In July 2008, Appellant filed an Affidavit of Forgery with respect to the January 2000 correction deed that had been modified to reflect that all the mineral estate was reserved by the grantors therein.3 In January 2009, Appellees sued Appellant for breach of contract and sought declaratory relief. Appellees later amended their petition to include a claim for reformation of the 1999 warranty deed based on mutual mistake.4 Appellant responded to the suit with a general denial and asserted in part, that Appellees' claims were barred by limitations and that the discovery rule was inapplicable.

The case was tried to a jury, which found in favor of Appellees. Appellant moved for judgment notwithstanding the verdict and conditionally moved for a new trial. After considering the jury's verdict, the parties' post-verdict pleadings, and the evidence submitted in the case, the trial court entered final judgment on the jury's verdict ordering that the original warranty deed be reformed to reflect a reservation of all mineral rights in favor of Appellees. This appeal followed.

DISCUSSION

Statute of Limitations and Application of the Discovery Rule

In Issue One, Appellant complains that Appellees' claim for reformation was barred by the applicable statute of limitations. As the parties acknowledge, a cause of action for reformation of a deed based on mutual mistake is subject to the residual four-year statute of limitations. See Tex. Civ. Prac. & Rem.Code Ann. § 16.051 (West 2008) (stating that every action for which there is no express limitations period must be brought no later than four years after the day the cause of action accrues); Dickens v. Harvey, 868 S.W.2d 436, 440 (Tex.App.-Waco 1994, no writ); Lathem v. Richey, 772 S.W.2d 249, 253 (Tex.App.-Dallas 1989, writ denied).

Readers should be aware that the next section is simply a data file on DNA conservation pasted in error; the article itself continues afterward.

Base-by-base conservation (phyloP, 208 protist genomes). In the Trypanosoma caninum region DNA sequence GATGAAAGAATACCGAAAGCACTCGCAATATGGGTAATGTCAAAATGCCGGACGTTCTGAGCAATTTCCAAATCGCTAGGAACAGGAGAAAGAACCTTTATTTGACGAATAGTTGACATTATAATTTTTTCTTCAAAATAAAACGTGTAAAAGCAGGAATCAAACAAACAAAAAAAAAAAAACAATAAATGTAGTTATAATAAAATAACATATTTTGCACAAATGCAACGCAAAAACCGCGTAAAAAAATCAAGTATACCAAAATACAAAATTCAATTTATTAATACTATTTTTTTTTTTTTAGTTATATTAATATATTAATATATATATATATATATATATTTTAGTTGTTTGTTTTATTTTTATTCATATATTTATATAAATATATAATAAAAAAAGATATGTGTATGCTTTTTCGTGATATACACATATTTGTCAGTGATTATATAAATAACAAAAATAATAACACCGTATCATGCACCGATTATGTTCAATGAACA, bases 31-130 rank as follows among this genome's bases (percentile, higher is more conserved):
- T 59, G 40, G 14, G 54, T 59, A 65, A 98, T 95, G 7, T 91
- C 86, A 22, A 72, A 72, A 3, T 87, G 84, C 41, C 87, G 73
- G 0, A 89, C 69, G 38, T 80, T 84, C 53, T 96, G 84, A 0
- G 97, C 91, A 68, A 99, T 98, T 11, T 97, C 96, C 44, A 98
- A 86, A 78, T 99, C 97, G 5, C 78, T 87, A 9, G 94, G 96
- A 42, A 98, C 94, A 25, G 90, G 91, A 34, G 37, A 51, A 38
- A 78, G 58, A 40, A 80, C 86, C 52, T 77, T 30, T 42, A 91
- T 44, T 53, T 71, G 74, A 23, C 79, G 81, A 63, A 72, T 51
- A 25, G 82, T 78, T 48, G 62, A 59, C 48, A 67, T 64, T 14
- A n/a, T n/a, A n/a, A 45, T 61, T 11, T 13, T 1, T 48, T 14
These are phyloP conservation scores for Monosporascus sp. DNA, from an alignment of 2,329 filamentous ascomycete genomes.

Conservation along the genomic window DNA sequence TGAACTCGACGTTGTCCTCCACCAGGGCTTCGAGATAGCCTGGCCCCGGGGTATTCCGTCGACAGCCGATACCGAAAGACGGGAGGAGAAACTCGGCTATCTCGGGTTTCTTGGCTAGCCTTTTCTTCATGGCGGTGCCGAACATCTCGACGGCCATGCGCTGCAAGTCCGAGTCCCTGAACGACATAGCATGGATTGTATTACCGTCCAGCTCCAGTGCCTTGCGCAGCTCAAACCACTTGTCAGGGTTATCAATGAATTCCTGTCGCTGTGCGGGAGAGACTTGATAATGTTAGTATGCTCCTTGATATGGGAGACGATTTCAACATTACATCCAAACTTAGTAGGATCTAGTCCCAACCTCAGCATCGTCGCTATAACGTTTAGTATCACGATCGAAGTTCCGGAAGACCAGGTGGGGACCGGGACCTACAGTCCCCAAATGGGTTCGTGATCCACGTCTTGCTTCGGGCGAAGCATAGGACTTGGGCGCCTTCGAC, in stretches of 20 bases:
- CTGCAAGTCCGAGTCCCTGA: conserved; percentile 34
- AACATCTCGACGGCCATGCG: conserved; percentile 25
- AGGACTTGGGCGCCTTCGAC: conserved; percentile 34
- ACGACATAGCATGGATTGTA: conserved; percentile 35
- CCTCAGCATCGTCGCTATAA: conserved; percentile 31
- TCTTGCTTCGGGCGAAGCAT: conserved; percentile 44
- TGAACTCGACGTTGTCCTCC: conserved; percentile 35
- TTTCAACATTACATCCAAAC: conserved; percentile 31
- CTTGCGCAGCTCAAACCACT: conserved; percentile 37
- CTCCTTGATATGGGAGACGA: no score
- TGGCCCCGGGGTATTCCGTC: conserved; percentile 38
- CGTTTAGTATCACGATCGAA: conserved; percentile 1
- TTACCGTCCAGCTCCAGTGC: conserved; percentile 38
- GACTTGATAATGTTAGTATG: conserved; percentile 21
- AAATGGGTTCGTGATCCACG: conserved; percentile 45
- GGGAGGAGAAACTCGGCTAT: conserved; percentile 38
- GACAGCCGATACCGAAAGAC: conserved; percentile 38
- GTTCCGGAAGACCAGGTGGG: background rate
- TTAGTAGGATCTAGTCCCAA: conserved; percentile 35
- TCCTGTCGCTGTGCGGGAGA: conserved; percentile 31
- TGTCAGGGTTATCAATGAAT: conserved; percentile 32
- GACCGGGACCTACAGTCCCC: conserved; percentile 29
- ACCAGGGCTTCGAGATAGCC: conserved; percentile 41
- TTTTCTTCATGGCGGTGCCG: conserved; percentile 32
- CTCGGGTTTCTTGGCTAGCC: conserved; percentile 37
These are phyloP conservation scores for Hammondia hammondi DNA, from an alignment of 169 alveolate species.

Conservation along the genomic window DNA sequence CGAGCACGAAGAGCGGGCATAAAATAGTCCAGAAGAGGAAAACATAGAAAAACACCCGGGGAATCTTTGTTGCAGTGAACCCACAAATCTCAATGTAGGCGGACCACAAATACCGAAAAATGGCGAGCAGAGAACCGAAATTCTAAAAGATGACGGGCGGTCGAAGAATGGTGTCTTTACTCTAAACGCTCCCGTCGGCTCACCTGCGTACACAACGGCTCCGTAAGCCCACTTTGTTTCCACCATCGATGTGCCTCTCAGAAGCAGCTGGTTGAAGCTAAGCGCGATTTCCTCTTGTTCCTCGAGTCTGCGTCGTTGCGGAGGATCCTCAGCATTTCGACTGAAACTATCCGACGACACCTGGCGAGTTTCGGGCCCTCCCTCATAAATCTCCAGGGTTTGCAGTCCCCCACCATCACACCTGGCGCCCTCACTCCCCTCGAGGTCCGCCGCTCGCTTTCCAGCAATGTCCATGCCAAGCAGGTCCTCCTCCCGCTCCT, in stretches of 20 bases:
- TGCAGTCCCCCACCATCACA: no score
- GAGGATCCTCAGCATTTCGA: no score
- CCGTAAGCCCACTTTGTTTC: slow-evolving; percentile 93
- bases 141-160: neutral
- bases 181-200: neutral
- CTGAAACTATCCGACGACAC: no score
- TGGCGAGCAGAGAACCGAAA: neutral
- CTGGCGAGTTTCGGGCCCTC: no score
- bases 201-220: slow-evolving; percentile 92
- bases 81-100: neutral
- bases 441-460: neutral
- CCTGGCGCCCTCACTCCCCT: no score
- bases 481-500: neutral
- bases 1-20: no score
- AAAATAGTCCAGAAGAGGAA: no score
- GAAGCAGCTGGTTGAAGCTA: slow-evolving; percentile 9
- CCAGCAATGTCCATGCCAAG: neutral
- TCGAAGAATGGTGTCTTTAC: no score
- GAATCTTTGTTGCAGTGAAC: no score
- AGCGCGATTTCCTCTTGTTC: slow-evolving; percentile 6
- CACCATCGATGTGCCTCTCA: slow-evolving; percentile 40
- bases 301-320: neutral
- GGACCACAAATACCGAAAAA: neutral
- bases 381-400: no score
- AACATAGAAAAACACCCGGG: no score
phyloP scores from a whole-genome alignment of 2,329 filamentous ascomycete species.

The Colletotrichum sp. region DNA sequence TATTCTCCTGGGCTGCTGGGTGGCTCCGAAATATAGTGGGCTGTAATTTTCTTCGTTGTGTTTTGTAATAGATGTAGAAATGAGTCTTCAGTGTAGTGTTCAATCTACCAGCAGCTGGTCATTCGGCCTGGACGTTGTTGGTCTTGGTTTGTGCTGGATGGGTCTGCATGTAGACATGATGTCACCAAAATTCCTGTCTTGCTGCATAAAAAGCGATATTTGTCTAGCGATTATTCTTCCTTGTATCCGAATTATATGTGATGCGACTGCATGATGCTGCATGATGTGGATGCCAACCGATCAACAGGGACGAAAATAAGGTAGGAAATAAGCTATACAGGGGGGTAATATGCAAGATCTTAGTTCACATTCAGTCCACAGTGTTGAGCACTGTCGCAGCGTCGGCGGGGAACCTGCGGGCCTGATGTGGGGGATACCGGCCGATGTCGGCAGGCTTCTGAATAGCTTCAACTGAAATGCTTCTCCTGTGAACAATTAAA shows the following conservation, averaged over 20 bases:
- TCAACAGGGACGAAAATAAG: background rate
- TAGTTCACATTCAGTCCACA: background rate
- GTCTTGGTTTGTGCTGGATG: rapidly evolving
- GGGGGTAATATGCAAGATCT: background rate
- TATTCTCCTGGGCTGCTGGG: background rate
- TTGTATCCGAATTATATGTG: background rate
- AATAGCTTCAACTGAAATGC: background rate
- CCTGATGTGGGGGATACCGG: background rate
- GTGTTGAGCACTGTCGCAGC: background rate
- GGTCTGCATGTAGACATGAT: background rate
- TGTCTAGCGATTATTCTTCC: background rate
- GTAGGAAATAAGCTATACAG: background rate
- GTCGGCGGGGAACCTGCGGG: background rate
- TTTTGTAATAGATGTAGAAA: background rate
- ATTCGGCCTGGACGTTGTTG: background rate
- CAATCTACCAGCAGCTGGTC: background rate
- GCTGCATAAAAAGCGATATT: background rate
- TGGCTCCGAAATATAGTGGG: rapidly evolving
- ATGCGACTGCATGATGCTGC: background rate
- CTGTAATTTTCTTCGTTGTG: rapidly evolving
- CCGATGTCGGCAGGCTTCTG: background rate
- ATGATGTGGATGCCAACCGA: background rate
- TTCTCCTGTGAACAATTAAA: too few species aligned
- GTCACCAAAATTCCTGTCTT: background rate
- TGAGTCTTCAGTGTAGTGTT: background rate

In general, the statute of limitations begins to run when a particular cause of action accrues. S.V. v. R.V., 933 S.W.2d 1, 4 (Tex.1996); Jones v. Thompson, 338 S.W.3d 573, 580 (Tex.App.-El Paso 2010, pet. denied). A cause of action accrues and the statute of limitations begins to run when facts come into existence that authorize a claimant to seek a judicial remedy. Exxon Corp. v. Emerald Oil & Gas Co., L.C., 348 S.W.3d 194, 202 (Tex.2011). Normally, when a cause of action accrues is a question of law. Id.

Ordinarily, a grantor is charged with knowledge of all defects in a deed, although the presumption of immediate knowledge is rebuttable under certain circumstances. Dickens, 868 S.W.3d at 440. The statute of limitations with regard to a reformation claim begins to run on the date the deed is executed. See id.; Lathem, 772 S.W.2d at 253. However, the Supreme Court of Texas recognizes two exceptions, the discovery rule and the doctrine of fraudulent concealment, which may extend the statute of limitations. Shell Oil Co. v. Ross, 356 S.W.3d 924, 927, 929–30 (Tex.2011); BP Am. Prod. Co. v. Marshall, 342 S.W.3d 59, 65, 67 (Tex.2011).

“The discovery rule is a limited exception to the general principle that a statute of limitations begins to run when an injury occurs, regardless of when the plaintiff learns of the injury.” Dunmore v. Chicago Title Ins. Co., 400 S.W.3d 635, 641 (Tex.App.-Dallas 2013, no pet.). The discovery rule defers accrual of a cause of action until the claimant knows or, by exercising reasonable due diligence, should know of the facts giving rise to the claim. Wagner & Brown, Ltd. v. Horwood, 58 S.W.3d 732, 734 (Tex.2001). The discovery rule applies when the injury is both inherently undiscoverable and objectively verifiable. Schneider Nat. Carriers, Inc. v. Bates, 147 S.W.3d 264, 279 (Tex.2004). A party asserting the discovery rule at trial to avoid the statute of limitations bar must prove all elements of the rule. Dike v. Peltier Chevrolet, Inc., 343 S.W.3d 179, 191 n.15 (Tex.App.-Texarkana 2011, no pet.).